Ok, let us divide the intellectuals into two broad categories: the numbersmith and the wordsmith. The former would include engineers, natural scientists, inventors, and related fields. The latter would include those in media, academe (especially in the economics and social sciences), NGOs, government, foreign aid and multilateral bodies, and related fields. 
Prof. Robert Nozick made that category. He also wrote the essay, Why do intellectuals oppose capitalism?, it's 7 pages long, plus I made a 1-page intro and summary of his essay. 

Prof. Nozick is saying that most wordsmith intellectuals, in contrast to numbersmith intellectuals, are opposed to capitalism for the following reasons.

One, intellectuals expect that they are the most highly valued people in society, they expect they are entitled to great rewards. But a capitalist society does not honor its intellectuals this way, not distribution "to each according to his merit or value." The market distributes to those who satisfy the perceived market-expressed demands of others, and intellectuals resent this.

Two, the schools impressed upon the intellectuals that they are better than the rest, so they deserve higher rewards and entitlement based on intellectual merit. The wider market society, however, taught a different lesson.

Three, there is central authority by the teachers who distribute the relevant rewards, in contrast to decentralized and spontaneous distribution of rewards by peers and schoolmates in the schoolyards outside the classroom. Those successful by the norms of a school system resent a society which does not grant the same success.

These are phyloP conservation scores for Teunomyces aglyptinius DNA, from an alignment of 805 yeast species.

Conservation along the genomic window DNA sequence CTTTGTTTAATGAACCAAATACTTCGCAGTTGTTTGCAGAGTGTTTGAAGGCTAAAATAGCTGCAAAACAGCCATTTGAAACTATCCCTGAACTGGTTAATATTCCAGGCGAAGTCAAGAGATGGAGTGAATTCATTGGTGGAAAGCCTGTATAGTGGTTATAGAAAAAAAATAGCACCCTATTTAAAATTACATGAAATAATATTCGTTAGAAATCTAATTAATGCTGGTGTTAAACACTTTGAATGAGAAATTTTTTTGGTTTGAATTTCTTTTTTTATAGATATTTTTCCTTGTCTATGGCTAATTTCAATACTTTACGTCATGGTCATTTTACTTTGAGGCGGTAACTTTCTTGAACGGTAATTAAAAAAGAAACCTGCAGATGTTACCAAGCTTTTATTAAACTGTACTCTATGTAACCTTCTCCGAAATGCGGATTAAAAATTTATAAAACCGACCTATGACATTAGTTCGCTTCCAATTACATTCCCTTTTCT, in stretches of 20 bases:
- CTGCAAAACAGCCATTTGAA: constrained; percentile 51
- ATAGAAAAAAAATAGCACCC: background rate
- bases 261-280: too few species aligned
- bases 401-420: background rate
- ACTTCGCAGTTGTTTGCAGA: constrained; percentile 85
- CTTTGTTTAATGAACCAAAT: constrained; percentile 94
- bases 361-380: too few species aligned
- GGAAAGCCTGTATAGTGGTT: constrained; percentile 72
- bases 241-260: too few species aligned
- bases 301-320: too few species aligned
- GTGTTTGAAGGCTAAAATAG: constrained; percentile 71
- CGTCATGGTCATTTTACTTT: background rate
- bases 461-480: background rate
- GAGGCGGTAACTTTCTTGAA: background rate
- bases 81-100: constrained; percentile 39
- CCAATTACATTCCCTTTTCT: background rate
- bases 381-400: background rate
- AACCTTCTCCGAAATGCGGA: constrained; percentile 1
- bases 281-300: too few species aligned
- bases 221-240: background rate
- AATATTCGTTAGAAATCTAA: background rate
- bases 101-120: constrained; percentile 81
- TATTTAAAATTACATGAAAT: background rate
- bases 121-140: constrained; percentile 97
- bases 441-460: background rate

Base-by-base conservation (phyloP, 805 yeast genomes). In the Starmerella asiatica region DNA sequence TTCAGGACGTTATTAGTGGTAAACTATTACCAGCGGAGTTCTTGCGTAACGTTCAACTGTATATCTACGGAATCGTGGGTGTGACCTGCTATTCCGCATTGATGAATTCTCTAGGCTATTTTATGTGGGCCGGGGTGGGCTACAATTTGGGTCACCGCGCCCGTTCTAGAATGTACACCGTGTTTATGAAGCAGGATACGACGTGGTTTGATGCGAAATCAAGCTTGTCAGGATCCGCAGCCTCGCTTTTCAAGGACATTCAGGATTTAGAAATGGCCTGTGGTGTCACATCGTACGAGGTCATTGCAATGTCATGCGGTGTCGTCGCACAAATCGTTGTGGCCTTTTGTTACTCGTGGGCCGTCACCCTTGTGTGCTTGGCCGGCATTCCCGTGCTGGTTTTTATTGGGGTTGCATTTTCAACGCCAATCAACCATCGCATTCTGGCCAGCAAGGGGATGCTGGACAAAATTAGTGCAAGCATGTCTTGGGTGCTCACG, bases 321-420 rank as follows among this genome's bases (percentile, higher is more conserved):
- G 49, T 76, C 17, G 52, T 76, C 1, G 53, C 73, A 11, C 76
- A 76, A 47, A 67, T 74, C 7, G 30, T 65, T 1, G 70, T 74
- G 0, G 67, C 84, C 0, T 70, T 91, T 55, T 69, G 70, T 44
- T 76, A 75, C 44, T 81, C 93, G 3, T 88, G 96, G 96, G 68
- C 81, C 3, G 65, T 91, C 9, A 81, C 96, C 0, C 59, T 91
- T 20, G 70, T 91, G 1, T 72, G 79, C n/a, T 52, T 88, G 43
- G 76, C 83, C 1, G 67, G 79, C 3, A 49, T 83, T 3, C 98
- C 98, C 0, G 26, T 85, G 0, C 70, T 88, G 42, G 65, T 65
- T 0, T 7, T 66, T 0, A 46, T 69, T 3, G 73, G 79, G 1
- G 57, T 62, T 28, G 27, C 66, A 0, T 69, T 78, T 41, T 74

Four, the school system imparts and rewards only some skills relevant to later
success so its reward system will differ from that of the wider society. Some, in
moving to the wider society, will experience downward social mobility and its attendant consequences.

It's a good philosophical and sociological analysis of the wordsmith intellectuals around the world. It is also not difficult to find proof that most of such intellectuals indeed hate unbridled, laissez faire capitalism. The guys who populate the UN and the various foreign aid and/or multilateral bodies like the IMF, WB, WTO, ADB, OECD, etc., those with PhDs, MS, etc., favor different types of government regulations, intervention and taxation of capitalism and the capitalist enterprises.

So perhaps it has something to do with vested or personal interests of many wordsmith intellectuals, to disallow laissez faire type of capitalism to prosper. There are a dozen justifications and alibi to cite why capitalism should be over-regulated by governments: "save the poor", "save the world economy", "save the planet", etc.

By granting themselves and the political class lots of perks and huge tax-free earnings, as well as the political force and coercion to regulate anything and everything that they wish to regulate, it does not serve the vested interests of many intellectuals to allow real free market economy to prosper and blossom.

(3) March 01, 2012

Capitalism and the free market economy leads to a rather weird situation of "spontaneous order". Spontaneity of action by the various players and actors in society -- consumers and producers, buyers and sellers, entrepreneurs and workers, industrious and the lazy, men and women, young and old -- and absence of a huge and monster body that does central planning for the rest of society makes the market creative and innovative. Business Innovation and creativity compel people to be on their toes all the time, to avoid complacency and mediocrity.